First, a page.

As of this week, I am officially divorced. After almost two years in limbo (and only slightly less than the marriage itself lasted) the final paperwork is complete and the whole sorry episode has reached it’s conclusion. At 34 years old, I’m a divorcee. I’m not going to talk here about how that makes me feel, as I’m not sure I could put it into words at the moment. Instead this post is about how I marked the end of this chapter.
I had known for a while that I wanted to do something significant to acknowledge the turning of this page. A ‘Divorce Party’ was out of the question. There’s nothing to celebrate about wasted years and broken dreams. I briefly considered trashing my wedding dress at next weekend’s colour run, but realised that would probably attract more attention than I’m comfortable with. An attempt to toast the new beginning over a quiet meal with close friends went awry when my Ex-Husband walked into the same, very small, restaurant (Honestly; what are the chances?! You couldn’t make it up).
So instead, I ran a Half Marathon. It seemed fitting, as the breakdown of our marriage was what started my running in the first place, and after several years of being told repeatedly that I was lazy, it seemed a subtle but effective middle finger up to the Man that so enjoyed taunting me.
I had kept my plan to take part in the Jersey Half mostly on the down low, partly because I didn’t even known if I’d be able to finish it, and partly because I don’t want to detract too much attention from the Great North Run, which I’m doing for charity in September. But now I’ve done it, pride in myself means I can’t help but document it here.
The furthest I’d run in training was a little over 10 miles, so an extra 3 on top was daunting, but I spent the days beforehand just excited to get to the start line. Have you seen that GIF of the puppy running in his dreams? That was me every night last week! I woke up on Sunday morning to heavy grey skies; the one time I’ve been thrilled to see the Island shrouded in fog; far better running weather than hot sunshine!
Arriving at the start line in St Ouen it was good to see a decent handful of familiar faces through the drizzle; the running community in Jersey is small and friendly, and I’m starting to feel like a little part of it. 9am soon came around and we were off; an easy start down Hydrangea Avenue before the hills of L’Etacq and La Pulente that lay ahead! I won’t bore you with a mile by mile account, but the highlights for me were the camaraderie amongst runners both local and visiting, and the brilliant support from marshalls, supporters and very patient motorists that offered words of encouragement as we slogged past, taking up the road. The family at the top of La Pulente with a big bowl of Haribo were life-savers, and the personal yells of encouragement from friends I passed by were like an injection of energy when I had little left of my own.
I had friends taking part, but I’d quite deliberately not run with them. I needed this to be something I did on my own; with nothing to prove to anyone but myself, and no distractions.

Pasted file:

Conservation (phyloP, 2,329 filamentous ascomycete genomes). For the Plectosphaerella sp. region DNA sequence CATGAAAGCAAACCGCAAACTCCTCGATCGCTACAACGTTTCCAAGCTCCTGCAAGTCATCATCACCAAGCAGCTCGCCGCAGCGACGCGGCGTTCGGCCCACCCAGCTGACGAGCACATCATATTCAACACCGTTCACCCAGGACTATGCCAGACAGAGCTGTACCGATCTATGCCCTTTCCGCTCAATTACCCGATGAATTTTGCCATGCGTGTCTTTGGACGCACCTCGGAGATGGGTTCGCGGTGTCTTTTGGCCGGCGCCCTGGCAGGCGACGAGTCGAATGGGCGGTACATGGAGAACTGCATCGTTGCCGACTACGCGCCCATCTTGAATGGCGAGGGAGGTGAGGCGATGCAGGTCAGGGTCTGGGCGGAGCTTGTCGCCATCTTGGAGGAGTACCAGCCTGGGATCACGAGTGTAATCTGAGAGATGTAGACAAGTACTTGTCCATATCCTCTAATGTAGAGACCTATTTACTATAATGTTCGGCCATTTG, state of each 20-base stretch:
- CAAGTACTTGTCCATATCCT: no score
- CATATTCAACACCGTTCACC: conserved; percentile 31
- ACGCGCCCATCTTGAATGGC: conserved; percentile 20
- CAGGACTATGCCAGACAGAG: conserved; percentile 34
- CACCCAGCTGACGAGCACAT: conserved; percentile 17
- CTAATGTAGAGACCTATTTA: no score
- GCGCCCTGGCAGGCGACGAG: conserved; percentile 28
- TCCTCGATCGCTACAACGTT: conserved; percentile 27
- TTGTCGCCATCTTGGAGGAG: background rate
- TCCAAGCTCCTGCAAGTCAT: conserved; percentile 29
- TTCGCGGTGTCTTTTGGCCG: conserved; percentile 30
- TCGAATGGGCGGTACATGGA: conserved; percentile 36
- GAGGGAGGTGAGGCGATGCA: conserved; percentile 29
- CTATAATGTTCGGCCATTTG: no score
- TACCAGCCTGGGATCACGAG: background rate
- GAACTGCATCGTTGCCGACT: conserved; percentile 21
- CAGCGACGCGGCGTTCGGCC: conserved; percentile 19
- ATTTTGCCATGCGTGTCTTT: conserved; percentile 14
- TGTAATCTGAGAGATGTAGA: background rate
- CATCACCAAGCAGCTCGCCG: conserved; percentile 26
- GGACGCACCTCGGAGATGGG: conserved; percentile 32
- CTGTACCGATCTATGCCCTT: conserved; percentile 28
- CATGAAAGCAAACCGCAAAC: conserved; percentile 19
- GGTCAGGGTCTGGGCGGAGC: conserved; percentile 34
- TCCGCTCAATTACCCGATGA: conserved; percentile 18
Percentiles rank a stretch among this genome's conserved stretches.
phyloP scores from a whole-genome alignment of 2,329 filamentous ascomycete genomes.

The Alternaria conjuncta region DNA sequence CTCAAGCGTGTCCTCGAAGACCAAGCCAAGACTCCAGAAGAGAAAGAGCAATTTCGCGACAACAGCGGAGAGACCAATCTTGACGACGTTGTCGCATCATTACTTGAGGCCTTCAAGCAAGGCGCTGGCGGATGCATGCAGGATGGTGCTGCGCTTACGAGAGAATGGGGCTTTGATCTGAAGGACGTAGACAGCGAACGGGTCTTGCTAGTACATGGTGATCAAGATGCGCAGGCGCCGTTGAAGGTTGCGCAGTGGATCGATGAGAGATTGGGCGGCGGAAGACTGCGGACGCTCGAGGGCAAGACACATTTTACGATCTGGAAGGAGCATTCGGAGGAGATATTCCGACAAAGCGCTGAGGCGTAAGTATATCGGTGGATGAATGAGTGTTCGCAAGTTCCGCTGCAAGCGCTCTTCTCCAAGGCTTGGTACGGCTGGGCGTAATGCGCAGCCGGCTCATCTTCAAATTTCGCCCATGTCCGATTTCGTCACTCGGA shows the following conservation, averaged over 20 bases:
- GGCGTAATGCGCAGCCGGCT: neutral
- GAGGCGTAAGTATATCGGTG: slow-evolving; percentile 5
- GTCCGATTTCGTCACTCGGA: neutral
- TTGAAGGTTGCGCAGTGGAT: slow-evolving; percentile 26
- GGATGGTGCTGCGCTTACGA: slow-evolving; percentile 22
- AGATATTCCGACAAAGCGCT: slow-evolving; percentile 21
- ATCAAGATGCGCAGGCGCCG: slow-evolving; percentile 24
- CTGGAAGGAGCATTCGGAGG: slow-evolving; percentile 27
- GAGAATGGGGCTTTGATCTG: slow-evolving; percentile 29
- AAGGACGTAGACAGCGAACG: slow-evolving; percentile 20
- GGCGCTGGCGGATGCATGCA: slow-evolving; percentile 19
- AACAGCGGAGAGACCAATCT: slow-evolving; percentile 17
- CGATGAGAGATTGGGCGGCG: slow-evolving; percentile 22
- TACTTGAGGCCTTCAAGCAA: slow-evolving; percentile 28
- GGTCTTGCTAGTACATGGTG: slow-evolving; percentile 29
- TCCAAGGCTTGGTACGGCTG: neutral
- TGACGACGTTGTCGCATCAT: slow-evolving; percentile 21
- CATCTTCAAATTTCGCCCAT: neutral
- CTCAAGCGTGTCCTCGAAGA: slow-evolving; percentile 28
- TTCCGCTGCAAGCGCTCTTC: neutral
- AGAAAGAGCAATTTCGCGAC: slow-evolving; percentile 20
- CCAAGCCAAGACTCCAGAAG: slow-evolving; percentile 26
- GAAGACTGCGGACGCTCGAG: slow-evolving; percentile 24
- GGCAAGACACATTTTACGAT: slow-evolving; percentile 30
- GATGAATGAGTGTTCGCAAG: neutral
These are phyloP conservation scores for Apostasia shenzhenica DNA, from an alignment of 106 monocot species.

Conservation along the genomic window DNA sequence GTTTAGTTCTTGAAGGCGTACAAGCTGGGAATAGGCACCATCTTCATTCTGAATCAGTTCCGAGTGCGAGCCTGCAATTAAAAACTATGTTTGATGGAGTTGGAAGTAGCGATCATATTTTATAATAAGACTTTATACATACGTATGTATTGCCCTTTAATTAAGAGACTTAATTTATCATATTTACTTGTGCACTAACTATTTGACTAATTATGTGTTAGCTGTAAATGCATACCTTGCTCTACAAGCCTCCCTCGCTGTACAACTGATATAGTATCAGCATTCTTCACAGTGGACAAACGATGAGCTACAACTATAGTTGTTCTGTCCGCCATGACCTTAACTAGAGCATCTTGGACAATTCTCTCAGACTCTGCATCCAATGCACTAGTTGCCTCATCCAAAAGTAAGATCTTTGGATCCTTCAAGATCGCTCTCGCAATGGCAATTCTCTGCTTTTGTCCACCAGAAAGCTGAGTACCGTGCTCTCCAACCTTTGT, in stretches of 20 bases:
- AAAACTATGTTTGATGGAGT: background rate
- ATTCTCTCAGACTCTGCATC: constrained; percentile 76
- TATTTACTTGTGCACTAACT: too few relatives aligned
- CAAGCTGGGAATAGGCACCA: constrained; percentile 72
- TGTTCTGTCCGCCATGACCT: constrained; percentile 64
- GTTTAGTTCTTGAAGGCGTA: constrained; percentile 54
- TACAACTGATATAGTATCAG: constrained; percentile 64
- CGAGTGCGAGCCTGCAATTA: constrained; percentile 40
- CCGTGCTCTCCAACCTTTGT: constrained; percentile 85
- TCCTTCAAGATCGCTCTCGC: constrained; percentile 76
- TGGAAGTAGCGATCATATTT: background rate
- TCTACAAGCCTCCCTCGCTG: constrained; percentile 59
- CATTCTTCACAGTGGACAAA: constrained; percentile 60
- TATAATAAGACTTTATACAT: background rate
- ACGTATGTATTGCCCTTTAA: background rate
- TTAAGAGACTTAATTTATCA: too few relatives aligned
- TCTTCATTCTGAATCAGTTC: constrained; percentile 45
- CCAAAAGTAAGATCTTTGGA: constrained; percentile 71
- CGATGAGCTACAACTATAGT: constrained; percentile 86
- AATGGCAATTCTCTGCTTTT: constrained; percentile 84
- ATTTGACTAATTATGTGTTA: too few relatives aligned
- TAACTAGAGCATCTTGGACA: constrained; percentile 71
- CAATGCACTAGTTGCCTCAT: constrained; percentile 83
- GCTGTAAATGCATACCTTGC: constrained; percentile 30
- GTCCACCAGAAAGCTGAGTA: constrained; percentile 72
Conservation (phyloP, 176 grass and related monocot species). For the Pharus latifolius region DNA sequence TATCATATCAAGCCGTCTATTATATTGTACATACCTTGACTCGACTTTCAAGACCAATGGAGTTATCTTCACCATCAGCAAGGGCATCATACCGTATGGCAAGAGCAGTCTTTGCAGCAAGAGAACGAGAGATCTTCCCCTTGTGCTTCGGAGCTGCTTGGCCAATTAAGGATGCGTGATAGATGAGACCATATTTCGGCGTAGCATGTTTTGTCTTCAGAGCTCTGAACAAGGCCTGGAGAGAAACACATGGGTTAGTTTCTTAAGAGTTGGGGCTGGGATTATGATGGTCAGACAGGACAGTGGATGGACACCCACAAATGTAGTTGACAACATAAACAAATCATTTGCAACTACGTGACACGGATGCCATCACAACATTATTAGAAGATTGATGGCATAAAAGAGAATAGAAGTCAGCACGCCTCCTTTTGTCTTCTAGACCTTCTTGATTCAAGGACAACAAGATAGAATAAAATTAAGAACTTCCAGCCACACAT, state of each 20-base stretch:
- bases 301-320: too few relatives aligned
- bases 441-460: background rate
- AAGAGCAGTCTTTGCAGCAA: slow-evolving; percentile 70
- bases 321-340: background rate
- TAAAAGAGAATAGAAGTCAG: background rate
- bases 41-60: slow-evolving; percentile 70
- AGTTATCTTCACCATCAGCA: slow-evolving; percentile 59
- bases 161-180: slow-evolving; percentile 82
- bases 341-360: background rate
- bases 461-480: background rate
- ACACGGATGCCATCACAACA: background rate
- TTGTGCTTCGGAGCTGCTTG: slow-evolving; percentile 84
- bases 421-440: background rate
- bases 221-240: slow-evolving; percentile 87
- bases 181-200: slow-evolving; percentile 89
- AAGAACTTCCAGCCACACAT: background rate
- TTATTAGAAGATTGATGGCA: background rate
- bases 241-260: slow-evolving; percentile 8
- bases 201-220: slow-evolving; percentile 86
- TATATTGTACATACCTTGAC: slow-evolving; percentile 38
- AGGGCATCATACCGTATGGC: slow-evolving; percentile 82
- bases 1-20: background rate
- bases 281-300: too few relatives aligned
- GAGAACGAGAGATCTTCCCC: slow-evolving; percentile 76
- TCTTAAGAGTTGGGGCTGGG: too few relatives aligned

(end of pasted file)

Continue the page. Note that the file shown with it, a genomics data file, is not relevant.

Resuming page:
The first 11 miles I can honestly say I enjoyed every step of; the last 2 along the solid granite promenade towards the finish were hard on my feet, my knees, my hips and my head, but I was far too close to stop now, so I struggled on at something between a jog and a stumble until I reached that last few metres and the support of strangers powered me over the line. If I’d kept my intention to run on the DL, I’d played my cards even closer to my chest when it came to my time prediction. I’d privately hoped to come in under 2 hours 20. I thought that if I ran well I might make 2 hours 15. The time on the clock when I crossed the line was 2 hours, 6 minutes and 50 seconds. To say I’m delighted would be something of an understatement.
It was a little emotional crossing the line, and I took a little time straight afterwards to sit by myself and take it in. 2 years ago I would never for a second have believed myself capable running a half marathon, much less that I’d enjoy it AND have another two booked before the end of the year.
Which brings me back to the Great North Run. Whilst this will no longer be my first half, it remains the most important to me, and the only one that I’m running for a cause other than my own. As detailed on my Get Inspired post, I’m raising money for Maggie’s Centres who mean a lot to my extended family, and do fantastic things for many thousands of other families. I’m now confident that I can fulfil my promise to finish, and I have a better understanding of what training I need to do in order to better my time. Any improvement would be a win; can I get myself home in under 2 hours?! We’ll see….
If you have a couple of pounds to spare, your sponsorship would be very much appreciated; I’m inching ever closer to my target, but every little helps 🙂
So as I’m finally able to close & lock the door on being Mrs Evans, and forge ahead into the unknown (At the moment I’m not even entirely sure what my name will be), I’m setting aside my old familiar comfort blanket of self-doubt, and doing so with the fresh conviction that I can achieve anything I put my mind to, and more importantly, that I can do it on my own.